As the talent market tightens, the pressure on HR to recruit, hire and retain high-performing employees is more intense than ever. Finding the best-fit candidate starts with the screening process.
Companies of all sizes are seeking that perfect employee as the demand for talent quickly exceeds the supply.
You’ve no doubt heard that the cost of hiring the wrong person is significant – up to 200% of the employee’s annual salary. Some costs are unquantifiable, like the potential loss of revenue by a poorly performing employee who may lose you good customers while also dragging down the people around them.
One recent study found that many hiring managers ask job candidates the same questions today as they did 20 years ago.
Questions like “Where do you want to be in five years?” have little value in measuring the skill level required for success today.
Here are some ideas to help hiring managers take steps now to maintain a consistent pipeline of talented job applicants, starting with the screening process and hiring interview.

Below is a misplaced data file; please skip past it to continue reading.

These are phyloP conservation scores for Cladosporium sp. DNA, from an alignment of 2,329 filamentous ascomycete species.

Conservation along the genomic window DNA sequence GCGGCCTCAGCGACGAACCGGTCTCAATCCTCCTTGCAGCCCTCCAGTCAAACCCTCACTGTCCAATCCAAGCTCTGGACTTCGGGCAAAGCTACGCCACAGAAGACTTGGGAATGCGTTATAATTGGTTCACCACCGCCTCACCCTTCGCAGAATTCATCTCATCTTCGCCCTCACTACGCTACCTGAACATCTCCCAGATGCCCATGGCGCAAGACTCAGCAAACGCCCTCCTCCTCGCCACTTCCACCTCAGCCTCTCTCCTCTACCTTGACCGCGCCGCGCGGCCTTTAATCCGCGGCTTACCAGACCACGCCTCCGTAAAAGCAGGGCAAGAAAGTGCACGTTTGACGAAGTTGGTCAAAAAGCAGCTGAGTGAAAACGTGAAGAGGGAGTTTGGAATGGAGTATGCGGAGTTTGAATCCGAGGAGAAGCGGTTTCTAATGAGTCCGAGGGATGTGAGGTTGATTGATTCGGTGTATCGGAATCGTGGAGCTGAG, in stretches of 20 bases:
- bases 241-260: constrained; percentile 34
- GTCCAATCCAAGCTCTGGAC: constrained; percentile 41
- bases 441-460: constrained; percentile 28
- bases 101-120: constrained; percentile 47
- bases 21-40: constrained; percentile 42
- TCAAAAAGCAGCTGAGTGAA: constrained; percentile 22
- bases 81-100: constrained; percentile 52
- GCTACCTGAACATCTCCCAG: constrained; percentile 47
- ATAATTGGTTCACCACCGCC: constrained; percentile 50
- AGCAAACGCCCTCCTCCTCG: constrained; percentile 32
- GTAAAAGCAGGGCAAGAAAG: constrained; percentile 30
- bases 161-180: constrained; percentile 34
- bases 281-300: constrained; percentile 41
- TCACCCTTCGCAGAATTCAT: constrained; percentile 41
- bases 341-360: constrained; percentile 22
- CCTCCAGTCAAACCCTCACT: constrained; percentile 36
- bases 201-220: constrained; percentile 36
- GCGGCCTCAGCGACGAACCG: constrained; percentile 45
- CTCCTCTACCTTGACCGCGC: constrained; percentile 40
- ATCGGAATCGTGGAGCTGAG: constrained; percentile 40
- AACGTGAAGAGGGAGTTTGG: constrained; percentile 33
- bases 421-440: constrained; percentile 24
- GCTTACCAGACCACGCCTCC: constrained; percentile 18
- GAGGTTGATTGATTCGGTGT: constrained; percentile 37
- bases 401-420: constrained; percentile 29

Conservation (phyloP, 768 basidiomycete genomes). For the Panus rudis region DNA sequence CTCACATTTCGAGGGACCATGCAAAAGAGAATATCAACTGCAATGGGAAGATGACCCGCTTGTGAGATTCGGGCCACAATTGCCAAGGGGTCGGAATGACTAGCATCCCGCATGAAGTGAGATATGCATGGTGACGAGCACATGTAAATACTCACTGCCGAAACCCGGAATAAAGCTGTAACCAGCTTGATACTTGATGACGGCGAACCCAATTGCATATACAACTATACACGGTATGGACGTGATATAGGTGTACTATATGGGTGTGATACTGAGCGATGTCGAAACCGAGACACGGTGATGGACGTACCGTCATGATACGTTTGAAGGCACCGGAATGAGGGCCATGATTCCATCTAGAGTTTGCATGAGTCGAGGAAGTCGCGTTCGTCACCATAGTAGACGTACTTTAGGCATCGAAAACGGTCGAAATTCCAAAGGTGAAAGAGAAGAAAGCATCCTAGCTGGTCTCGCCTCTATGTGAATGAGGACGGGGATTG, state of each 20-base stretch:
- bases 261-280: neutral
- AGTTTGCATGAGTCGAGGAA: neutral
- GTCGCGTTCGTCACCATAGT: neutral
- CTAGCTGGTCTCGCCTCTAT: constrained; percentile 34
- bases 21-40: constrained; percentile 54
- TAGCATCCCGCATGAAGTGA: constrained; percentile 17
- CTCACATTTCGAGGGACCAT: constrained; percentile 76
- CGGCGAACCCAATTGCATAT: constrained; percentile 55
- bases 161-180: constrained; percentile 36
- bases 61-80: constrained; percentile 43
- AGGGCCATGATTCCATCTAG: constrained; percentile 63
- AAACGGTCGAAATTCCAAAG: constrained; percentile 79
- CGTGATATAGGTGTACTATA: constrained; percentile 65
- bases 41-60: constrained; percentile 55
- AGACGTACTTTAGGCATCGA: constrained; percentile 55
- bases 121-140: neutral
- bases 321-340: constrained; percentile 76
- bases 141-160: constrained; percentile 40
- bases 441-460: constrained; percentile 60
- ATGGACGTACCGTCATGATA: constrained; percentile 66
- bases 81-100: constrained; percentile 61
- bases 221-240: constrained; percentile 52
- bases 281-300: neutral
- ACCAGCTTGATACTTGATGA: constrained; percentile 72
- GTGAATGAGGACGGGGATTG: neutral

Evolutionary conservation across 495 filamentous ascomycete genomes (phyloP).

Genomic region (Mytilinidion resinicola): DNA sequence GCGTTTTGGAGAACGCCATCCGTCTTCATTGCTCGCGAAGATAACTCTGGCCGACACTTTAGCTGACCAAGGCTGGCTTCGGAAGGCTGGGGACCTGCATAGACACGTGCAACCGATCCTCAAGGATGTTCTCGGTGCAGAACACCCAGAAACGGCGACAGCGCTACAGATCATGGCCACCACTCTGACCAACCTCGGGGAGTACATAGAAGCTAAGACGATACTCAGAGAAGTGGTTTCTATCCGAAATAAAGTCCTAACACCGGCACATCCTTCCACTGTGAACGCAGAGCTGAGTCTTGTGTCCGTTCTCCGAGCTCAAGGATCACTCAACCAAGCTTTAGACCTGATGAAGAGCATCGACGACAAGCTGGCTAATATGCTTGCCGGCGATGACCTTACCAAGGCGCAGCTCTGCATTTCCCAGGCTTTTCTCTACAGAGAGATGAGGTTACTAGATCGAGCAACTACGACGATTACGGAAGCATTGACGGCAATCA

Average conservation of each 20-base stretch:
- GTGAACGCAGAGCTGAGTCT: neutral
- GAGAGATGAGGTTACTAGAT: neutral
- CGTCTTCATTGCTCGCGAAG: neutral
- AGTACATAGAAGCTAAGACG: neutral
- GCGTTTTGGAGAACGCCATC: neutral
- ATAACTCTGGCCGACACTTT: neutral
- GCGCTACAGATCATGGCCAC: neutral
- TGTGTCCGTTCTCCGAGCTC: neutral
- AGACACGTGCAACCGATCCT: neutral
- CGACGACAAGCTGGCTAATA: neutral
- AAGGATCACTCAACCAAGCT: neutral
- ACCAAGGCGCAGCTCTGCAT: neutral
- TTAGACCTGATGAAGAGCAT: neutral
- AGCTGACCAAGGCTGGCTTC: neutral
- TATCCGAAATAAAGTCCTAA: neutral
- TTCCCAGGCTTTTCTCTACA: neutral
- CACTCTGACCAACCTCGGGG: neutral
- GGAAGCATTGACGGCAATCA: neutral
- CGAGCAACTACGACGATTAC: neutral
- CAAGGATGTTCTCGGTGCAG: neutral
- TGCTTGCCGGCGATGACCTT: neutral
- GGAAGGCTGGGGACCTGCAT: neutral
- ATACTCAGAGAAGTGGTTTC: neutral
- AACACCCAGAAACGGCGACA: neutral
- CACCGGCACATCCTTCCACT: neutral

Effective screening procedures
There are a number of effective screening procedures, including a long line of vendors that supply personality and aptitude tests. Despite all of the advanced assessment tools, screenings by your recruiting team remain the most effective way to weed out the bad fits and identify superstars.
Before scheduling face-to-face time with all the candidates under consideration, conduct phone interviews and refine the final list.
It’s important to have an efficient and effective method for conducting phone interviews.
Telephone screening will help recruiting managers determine if a candidate has what it takes to move to the next level in the hiring process and save valuable time interviewing unqualified candidates.
Effective screening will also reduce the time spent in the overall hiring process and spare the inconvenience of travel for those who do not qualify.
All recruiting managers should have a simple and effective screening process that aligns with the technical skills, experience, soft skills and problem-solving skills for the job being filled.
Making sure there’s a comfortable environment for candidates to interview in before they arrive is a good start. The recruiting team should spend a few minutes chatting informally to put the candidates at ease.
5 ways to be most effective